Beware the stepmonster!

A sympathetic new book about the family member everyone loves to hate suggests even the best stepmoms in the world are set up to fail miserably.


Heather Havrilesky
May 20, 2009 2:30PM (UTC)

At my wedding three years ago, my then-9-year-old stepson started the Wedding March on his keyboard -- "Here comes the bride, all dressed in white!"-- then moved quickly into the Imperial March (aka Darth Vader's Theme) from "Star Wars" -- DUM DUM DUM, dum DA dum, dum DA dum!

We planned it that way, not just to get my stepson involved in our ceremony, but also to acknowledge his natural ambivalence about our union -- and about me, his stepmother. After all, nobody wants a stepmother.

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Of course at the time, I assumed I'd rise above the negative stereotypes. After all, kids usually liked me, and I wasn't stupid enough to start bossing him around. Hadn't we gotten along exceptionally well from the start? Plus, we had a lot in common: We both loved rewatching the "Star Wars" trilogy for the 50 millionth time, playing Monopoly, and eating bowls of ice cream bigger than our heads.

Despite such auspicious beginnings, our new family encountered more rough spots in the road than I could have anticipated. Even though I've taken pains not to pressure or crowd my stepson, even though I've tried to respect his feelings at every turn, even though his mother's breakup with my husband was mutual, my role in my stepson's life has sometimes been confusing, and the two of us have gone full weeks when we've gotten on each other's nerves. Overall, our relationship is far more ambiguous -- and mutually ambivalent -- than I ever imagined it would be on my wedding day.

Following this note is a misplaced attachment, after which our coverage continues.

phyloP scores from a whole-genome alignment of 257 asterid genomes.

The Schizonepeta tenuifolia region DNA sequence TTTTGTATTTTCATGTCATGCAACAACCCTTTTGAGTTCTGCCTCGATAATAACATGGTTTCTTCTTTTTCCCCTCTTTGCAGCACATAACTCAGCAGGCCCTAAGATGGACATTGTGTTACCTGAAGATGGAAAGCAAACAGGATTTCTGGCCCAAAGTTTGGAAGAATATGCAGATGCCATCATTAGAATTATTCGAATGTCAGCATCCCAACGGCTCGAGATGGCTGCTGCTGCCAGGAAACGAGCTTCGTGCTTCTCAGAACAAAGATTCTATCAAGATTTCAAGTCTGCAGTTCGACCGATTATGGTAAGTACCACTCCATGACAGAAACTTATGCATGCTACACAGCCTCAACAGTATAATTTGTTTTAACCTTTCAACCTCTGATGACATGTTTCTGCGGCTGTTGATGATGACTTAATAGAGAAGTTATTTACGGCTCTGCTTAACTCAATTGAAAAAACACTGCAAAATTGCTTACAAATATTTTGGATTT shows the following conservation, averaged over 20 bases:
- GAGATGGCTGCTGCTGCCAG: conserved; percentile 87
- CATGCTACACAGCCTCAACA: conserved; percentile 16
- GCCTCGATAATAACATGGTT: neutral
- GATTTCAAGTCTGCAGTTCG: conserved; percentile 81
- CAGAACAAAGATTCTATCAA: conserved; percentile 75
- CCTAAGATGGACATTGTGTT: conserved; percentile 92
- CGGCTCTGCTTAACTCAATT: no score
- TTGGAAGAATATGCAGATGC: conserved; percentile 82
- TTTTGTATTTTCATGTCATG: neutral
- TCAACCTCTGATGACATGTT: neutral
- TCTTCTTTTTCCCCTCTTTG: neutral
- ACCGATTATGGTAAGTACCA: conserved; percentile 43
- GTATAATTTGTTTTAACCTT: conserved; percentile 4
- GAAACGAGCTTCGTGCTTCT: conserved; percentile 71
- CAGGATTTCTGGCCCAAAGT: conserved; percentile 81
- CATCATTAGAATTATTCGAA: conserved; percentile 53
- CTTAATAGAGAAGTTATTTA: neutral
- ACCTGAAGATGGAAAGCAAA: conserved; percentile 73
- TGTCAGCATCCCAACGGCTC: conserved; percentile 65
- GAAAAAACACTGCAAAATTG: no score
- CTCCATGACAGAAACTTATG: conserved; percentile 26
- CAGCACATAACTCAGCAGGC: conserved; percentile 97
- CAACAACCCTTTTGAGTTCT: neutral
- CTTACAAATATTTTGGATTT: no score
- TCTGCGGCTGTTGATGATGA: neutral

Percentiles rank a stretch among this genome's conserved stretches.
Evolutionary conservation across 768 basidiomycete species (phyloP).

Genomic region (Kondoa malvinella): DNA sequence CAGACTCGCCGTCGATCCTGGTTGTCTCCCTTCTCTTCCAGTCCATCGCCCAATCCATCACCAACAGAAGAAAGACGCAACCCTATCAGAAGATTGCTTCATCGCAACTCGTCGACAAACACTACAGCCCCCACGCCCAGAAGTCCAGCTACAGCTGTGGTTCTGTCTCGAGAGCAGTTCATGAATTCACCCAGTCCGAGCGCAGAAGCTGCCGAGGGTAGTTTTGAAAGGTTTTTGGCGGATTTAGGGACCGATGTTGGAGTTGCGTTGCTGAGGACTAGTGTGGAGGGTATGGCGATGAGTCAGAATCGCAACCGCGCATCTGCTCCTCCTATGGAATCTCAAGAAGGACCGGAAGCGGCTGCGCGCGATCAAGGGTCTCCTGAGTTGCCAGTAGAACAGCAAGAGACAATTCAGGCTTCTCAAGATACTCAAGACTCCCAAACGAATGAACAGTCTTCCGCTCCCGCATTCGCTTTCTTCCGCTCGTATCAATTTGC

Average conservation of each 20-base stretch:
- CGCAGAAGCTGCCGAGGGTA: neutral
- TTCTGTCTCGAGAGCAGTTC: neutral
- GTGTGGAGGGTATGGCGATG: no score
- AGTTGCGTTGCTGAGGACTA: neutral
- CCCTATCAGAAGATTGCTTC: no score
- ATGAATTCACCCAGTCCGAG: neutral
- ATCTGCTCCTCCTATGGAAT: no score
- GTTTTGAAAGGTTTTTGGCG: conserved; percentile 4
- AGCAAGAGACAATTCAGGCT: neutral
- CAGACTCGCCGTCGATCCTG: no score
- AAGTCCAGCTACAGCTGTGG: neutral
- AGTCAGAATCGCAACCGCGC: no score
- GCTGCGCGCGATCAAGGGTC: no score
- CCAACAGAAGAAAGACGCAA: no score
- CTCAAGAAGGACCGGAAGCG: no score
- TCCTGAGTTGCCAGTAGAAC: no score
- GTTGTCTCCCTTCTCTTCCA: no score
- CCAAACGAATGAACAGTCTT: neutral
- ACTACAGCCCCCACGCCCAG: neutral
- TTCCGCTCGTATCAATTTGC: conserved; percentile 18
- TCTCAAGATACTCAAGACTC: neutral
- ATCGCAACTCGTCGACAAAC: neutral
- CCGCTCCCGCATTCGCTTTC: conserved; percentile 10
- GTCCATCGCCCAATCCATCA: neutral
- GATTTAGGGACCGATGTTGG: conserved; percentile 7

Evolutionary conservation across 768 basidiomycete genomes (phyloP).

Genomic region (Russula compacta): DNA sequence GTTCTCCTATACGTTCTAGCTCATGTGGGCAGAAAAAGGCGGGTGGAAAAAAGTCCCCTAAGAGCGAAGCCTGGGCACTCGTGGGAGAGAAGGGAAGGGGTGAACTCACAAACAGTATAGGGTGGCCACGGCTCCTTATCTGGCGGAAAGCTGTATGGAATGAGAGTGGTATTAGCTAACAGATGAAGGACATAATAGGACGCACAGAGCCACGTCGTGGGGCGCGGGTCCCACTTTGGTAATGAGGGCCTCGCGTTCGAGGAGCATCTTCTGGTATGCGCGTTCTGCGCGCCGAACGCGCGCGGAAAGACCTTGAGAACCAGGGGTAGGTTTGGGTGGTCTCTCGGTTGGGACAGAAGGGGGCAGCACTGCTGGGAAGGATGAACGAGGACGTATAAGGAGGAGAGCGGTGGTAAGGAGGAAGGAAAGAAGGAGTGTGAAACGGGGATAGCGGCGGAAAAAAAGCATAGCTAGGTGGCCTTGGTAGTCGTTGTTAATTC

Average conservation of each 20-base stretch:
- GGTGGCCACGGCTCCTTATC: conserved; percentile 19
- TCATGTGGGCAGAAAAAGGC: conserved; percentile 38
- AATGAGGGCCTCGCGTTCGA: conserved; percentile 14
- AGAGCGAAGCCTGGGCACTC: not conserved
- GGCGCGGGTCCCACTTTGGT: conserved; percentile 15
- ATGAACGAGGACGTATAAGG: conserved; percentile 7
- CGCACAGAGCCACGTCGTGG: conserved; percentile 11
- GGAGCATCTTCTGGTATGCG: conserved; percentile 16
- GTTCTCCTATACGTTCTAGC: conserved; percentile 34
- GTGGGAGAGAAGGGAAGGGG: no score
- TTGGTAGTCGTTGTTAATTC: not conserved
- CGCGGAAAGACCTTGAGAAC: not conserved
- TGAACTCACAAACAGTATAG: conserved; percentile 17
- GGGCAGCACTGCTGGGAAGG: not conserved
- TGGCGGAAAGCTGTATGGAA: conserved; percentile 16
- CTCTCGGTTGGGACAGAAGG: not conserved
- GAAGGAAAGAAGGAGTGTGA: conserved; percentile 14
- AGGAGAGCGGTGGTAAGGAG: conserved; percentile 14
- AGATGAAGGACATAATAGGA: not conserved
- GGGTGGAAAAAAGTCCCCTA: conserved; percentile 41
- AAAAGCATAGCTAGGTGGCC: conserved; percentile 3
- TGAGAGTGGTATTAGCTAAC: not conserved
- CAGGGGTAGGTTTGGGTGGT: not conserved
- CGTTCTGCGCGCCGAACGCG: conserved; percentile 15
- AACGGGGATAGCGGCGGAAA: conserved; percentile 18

According to Wednesday Martin's fascinating new book, "Stepmonster: A New Look at Why Real Stepmothers Think, Feel and Act the Way We Do," my experience is far from unusual. Under the best of circumstances, becoming a stepmother can be difficult. Under the worst of circumstances, it can be a living hell, one that often doesn't improve over time, despite the common assumption that it will.

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Martin comes at this book armed with plenty of personal experience to back it up: She married a man with two teenage daughters, one of whom lived with him full-time. Despite her efforts to win over both girls, they often rejected her outright, criticized her openly, and sought both overtly and indirectly to drive a wedge between her and her new husband. It worked, too -- Martin found herself furious at her husband for not having her back when trouble arose. But most of all, she felt like a huge failure for the first time in her life. How had all of her good intentions and careful efforts amounted to nothing?